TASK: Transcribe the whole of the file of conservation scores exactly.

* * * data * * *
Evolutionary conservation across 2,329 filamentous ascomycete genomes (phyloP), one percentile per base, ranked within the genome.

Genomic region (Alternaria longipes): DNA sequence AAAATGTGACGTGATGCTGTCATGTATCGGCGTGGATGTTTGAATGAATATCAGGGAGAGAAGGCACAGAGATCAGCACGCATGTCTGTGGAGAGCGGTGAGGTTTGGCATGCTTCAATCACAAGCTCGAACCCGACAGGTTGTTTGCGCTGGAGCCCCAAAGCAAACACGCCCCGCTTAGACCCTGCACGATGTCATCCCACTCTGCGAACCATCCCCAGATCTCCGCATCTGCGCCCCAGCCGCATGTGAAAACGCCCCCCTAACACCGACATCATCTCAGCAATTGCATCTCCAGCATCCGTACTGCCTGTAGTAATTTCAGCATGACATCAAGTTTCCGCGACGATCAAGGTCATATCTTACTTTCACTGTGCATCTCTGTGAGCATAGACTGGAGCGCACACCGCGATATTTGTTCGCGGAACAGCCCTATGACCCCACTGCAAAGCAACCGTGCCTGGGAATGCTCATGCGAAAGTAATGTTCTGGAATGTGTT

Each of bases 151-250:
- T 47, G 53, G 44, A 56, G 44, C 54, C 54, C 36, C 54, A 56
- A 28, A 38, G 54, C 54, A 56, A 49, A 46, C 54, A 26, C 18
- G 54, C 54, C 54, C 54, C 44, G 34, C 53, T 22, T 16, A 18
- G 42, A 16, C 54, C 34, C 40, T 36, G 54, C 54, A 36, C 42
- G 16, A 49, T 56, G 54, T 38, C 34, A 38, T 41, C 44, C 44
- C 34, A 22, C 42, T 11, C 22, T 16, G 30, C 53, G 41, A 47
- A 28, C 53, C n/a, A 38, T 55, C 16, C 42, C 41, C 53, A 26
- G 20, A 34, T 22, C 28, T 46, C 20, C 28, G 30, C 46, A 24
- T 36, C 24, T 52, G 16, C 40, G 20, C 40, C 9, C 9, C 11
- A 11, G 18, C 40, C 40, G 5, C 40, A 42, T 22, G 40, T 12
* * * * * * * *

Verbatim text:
Evolutionary conservation across 2,329 filamentous ascomycete genomes (phyloP), one percentile per base, ranked within the genome.

Genomic region (Alternaria longipes): DNA sequence AAAATGTGACGTGATGCTGTCATGTATCGGCGTGGATGTTTGAATGAATATCAGGGAGAGAAGGCACAGAGATCAGCACGCATGTCTGTGGAGAGCGGTGAGGTTTGGCATGCTTCAATCACAAGCTCGAACCCGACAGGTTGTTTGCGCTGGAGCCCCAAAGCAAACACGCCCCGCTTAGACCCTGCACGATGTCATCCCACTCTGCGAACCATCCCCAGATCTCCGCATCTGCGCCCCAGCCGCATGTGAAAACGCCCCCCTAACACCGACATCATCTCAGCAATTGCATCTCCAGCATCCGTACTGCCTGTAGTAATTTCAGCATGACATCAAGTTTCCGCGACGATCAAGGTCATATCTTACTTTCACTGTGCATCTCTGTGAGCATAGACTGGAGCGCACACCGCGATATTTGTTCGCGGAACAGCCCTATGACCCCACTGCAAAGCAACCGTGCCTGGGAATGCTCATGCGAAAGTAATGTTCTGGAATGTGTT

Each of bases 151-250:
- T 47, G 53, G 44, A 56, G 44, C 54, C 54, C 36, C 54, A 56
- A 28, A 38, G 54, C 54, A 56, A 49, A 46, C 54, A 26, C 18
- G 54, C 54, C 54, C 54, C 44, G 34, C 53, T 22, T 16, A 18
- G 42, A 16, C 54, C 34, C 40, T 36, G 54, C 54, A 36, C 42
- G 16, A 49, T 56, G 54, T 38, C 34, A 38, T 41, C 44, C 44
- C 34, A 22, C 42, T 11, C 22, T 16, G 30, C 53, G 41, A 47
- A 28, C 53, C n/a, A 38, T 55, C 16, C 42, C 41, C 53, A 26
- G 20, A 34, T 22, C 28, T 46, C 20, C 28, G 30, C 46, A 24
- T 36, C 24, T 52, G 16, C 40, G 20, C 40, C 9, C 9, C 11
- A 11, G 18, C 40, C 40, G 5, C 40, A 42, T 22, G 40, T 12